Unschooling Resources

Our favorite homeschooling resources changed a ton during Ashar’s learning journey, especially as we neared the end of what would be high-school years in public school.

That’s why we created the unschooled version of a 12th-grade-ish curriculum plan.

We did similar plans for our 11th-grade-ish year, our 10th-grade-ish year, our 9th-grade-ish year, our 8th-grade-ish year and our 7th-grade-ish year, as well.

Beyond that…

Unschooling resources we like

If you’re newer to Unschool RULES, maybe you’re wondering about this radical unschooling thing we do.

Here are a few posts that tell more about our lives!

Something I wrote in our earliest days of homeschooling, that still holds today:

We ARE informal.
We ARE trying to grab teaching and learning moments as they come.
We ARE letting Ashar make the decisions in as many cases as possible.
We ARE trying to find what works for us, and are willing to change as we go if something isn’t.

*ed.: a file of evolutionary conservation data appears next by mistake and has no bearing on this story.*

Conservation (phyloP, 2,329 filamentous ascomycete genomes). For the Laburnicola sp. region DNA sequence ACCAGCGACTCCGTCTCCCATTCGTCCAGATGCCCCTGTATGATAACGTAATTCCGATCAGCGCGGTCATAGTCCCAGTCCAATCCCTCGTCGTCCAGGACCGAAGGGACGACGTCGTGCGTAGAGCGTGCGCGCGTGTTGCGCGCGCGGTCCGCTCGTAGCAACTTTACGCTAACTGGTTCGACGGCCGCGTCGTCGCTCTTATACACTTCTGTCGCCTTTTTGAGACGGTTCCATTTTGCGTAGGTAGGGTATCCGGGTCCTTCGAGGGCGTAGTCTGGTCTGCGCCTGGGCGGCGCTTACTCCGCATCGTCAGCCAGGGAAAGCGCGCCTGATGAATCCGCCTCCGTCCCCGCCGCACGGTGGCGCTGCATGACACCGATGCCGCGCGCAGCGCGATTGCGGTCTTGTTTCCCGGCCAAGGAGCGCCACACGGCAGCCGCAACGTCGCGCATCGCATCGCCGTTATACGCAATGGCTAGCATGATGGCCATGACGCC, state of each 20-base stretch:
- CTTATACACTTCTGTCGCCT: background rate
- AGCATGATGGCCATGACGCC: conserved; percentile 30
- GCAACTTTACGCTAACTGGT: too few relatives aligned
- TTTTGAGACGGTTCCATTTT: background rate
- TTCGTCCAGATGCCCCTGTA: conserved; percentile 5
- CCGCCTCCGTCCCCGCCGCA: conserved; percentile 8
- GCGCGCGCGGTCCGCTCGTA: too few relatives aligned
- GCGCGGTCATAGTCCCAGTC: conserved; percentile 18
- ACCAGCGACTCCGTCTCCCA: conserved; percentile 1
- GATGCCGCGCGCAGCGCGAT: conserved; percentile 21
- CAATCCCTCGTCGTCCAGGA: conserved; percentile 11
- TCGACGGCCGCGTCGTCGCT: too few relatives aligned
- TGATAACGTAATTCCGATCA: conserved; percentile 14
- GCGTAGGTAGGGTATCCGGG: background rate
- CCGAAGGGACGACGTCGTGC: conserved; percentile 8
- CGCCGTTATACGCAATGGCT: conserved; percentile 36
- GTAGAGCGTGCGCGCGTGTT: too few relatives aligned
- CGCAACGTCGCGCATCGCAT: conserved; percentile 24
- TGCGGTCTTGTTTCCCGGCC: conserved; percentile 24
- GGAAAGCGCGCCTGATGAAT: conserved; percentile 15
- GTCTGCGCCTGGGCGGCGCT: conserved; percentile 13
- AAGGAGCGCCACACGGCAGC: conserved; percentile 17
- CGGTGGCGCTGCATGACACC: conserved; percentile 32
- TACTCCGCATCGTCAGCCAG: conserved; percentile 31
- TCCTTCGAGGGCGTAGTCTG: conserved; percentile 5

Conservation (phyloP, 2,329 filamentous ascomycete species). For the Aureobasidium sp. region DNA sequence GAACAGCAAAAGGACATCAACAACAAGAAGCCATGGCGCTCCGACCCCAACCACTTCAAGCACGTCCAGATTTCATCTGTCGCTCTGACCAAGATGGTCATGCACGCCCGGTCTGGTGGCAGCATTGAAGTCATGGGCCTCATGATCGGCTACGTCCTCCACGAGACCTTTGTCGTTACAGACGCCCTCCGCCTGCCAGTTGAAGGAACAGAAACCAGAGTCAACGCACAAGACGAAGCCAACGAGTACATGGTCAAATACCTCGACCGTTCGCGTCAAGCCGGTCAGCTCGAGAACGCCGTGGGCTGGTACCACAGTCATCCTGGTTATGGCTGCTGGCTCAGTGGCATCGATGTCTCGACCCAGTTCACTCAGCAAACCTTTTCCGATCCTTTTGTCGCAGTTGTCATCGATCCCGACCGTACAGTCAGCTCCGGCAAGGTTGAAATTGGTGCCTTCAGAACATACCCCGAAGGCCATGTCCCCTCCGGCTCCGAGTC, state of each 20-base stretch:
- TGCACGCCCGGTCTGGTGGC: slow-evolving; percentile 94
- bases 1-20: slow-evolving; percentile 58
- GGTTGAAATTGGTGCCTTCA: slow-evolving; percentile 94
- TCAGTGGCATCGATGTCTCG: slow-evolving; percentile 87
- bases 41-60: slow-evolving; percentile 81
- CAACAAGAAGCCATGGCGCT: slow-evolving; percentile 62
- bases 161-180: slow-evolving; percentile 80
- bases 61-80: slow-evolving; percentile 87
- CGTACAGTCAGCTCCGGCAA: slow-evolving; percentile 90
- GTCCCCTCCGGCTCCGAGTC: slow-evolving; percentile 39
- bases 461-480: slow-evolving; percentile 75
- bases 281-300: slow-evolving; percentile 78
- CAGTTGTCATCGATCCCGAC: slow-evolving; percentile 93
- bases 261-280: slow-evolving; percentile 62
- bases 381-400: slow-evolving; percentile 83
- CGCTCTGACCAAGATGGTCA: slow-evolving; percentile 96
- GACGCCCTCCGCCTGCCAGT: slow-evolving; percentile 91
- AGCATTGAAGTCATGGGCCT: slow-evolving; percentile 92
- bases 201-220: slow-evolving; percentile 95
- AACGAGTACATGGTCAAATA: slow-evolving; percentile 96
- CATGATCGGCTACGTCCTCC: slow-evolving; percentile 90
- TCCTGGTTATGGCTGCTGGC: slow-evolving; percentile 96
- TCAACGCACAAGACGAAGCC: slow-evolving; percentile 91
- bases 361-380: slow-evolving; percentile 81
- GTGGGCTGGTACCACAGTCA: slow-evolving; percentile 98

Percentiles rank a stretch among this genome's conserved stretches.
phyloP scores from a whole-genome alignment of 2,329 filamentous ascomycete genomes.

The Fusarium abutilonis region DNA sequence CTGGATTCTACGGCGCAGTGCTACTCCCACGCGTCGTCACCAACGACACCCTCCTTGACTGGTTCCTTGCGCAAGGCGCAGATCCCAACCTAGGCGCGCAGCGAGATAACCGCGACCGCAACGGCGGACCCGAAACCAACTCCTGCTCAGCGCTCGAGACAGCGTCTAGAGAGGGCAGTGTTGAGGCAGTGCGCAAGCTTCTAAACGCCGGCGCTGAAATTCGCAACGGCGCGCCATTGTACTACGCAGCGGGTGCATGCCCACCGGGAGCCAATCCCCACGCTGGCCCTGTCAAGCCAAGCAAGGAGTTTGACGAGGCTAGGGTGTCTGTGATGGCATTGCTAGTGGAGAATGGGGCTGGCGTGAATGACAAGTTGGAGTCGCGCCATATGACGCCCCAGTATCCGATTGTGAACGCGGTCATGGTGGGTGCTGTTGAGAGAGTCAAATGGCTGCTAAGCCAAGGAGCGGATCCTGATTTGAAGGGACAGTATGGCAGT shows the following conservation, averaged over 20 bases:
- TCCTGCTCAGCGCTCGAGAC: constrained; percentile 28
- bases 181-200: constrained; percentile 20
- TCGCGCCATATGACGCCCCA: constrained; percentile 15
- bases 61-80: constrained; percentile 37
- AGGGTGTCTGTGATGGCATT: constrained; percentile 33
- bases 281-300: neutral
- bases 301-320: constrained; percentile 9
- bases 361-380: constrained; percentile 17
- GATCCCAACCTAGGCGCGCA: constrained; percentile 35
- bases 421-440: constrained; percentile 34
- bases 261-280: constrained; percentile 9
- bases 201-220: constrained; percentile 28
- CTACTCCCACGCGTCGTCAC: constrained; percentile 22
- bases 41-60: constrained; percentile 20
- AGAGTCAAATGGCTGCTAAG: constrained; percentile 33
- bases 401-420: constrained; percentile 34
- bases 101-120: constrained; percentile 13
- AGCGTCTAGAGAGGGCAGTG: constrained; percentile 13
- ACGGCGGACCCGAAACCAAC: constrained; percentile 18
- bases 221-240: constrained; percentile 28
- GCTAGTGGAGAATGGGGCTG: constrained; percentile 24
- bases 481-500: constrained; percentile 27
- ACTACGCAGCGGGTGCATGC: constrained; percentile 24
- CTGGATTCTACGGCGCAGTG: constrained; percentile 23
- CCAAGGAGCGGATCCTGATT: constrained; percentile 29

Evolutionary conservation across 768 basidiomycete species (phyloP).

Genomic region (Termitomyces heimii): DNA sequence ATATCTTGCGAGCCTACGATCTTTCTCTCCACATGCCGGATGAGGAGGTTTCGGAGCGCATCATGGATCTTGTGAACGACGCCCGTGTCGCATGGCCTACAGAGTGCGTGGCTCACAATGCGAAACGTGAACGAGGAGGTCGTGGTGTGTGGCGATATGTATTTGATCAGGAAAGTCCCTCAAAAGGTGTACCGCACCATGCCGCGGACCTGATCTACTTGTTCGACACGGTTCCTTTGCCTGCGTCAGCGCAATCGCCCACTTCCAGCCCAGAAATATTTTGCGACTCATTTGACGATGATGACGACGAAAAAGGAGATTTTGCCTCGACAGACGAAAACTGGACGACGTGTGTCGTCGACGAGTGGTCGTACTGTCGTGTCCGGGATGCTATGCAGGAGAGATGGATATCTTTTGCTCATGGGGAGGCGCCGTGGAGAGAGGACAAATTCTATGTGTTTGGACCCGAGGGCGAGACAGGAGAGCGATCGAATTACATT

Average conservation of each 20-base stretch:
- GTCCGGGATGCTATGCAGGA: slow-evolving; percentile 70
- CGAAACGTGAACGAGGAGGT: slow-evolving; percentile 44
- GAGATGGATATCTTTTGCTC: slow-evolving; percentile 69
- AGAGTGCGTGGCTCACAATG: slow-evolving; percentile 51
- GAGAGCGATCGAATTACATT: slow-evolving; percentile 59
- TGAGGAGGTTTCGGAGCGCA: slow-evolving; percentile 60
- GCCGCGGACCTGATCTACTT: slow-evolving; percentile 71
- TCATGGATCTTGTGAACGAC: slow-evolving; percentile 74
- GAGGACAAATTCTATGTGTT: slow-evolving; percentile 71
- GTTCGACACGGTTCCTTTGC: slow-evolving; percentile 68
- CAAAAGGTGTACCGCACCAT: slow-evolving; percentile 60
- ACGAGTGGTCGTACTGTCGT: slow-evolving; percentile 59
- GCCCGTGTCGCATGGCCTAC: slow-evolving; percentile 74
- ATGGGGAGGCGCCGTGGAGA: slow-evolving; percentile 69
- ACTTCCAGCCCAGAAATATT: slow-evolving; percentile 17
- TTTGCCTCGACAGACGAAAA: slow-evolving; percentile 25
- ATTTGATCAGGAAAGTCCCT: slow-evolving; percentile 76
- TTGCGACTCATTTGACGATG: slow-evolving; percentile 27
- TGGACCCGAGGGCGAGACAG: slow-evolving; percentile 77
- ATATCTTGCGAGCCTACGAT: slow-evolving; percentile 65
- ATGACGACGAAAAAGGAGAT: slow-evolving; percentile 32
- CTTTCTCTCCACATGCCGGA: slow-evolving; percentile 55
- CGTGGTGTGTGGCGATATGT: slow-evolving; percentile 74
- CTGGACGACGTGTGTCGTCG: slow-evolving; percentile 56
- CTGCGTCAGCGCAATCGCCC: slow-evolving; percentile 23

We ARE actively engaging with our kid and with the world around us.

We AREN’T using any “textbooks” at this point.
We AREN’T judgmental about other schooling approaches, including public school.
We AREN’T worried (well, at least not too much) about what goes into our portfolio at the end of the year.
We AREN’T comparing our days to what Ashar would have done in her former school.
We AREN’T experts.

I have to especially give credit to the Ask Pauline website, a compendium about homeschooling in Pennsylvania. I based the entirety of our “paperwork process” – removing Ashar from public school, filing our affidavit and objectives, having our objectives pre-approved because of Ashar’s IEP in public school, etc. – on material from that site. I found the book log and attendance log I’ve chosen to use there. If you’re homeschooling in PA, I highly recommend it.

This article, “Learning With Asperger’s: A Parent’s Perspective,” by Anita S. Charles, says a BUNCH of stuff I wish I was articulate enough to have said on my own. The reasoning in here is a HUGE part of why we decided to homeschool – we chose to work to Ashar’s strengths instead of constantly having him feel like he was supposed to be “fixing” his supposed weaknesses.

Very Pinteresting

PinnersWelcomeI love Pinterest.

I have no problem with any and all of my material being pinned, including photos.

I appreciate your efforts to spread the word!